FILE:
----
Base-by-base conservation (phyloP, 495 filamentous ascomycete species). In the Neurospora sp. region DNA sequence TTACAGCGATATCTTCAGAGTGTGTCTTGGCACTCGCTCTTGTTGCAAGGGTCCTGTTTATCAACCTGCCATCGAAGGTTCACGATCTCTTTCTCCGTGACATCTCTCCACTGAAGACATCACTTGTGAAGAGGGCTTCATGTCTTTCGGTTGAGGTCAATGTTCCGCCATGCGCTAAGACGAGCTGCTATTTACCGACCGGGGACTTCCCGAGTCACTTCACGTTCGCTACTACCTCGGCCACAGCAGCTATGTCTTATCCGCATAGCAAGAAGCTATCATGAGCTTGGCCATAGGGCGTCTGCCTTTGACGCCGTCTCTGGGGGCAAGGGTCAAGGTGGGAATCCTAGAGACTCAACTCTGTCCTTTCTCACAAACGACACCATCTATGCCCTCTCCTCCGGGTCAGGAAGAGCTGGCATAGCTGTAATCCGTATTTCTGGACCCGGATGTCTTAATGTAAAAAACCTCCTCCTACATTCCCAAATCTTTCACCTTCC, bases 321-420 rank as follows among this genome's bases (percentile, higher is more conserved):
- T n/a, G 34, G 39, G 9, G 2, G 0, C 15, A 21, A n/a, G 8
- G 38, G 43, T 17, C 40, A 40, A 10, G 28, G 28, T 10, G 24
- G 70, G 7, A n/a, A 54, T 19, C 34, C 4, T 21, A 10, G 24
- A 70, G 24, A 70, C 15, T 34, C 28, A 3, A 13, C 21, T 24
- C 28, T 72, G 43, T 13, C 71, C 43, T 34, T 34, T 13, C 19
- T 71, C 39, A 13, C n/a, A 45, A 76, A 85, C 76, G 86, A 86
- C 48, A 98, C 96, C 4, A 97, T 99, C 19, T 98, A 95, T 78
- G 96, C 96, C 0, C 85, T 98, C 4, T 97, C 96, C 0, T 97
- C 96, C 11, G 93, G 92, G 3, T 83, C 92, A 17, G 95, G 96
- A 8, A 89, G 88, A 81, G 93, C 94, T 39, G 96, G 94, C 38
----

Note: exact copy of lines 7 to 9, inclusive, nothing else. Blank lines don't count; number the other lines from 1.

- T 71, C 39, A 13, C n/a, A 45, A 76, A 85, C 76, G 86, A 86
- C 48, A 98, C 96, C 4, A 97, T 99, C 19, T 98, A 95, T 78
- G 96, C 96, C 0, C 85, T 98, C 4, T 97, C 96, C 0, T 97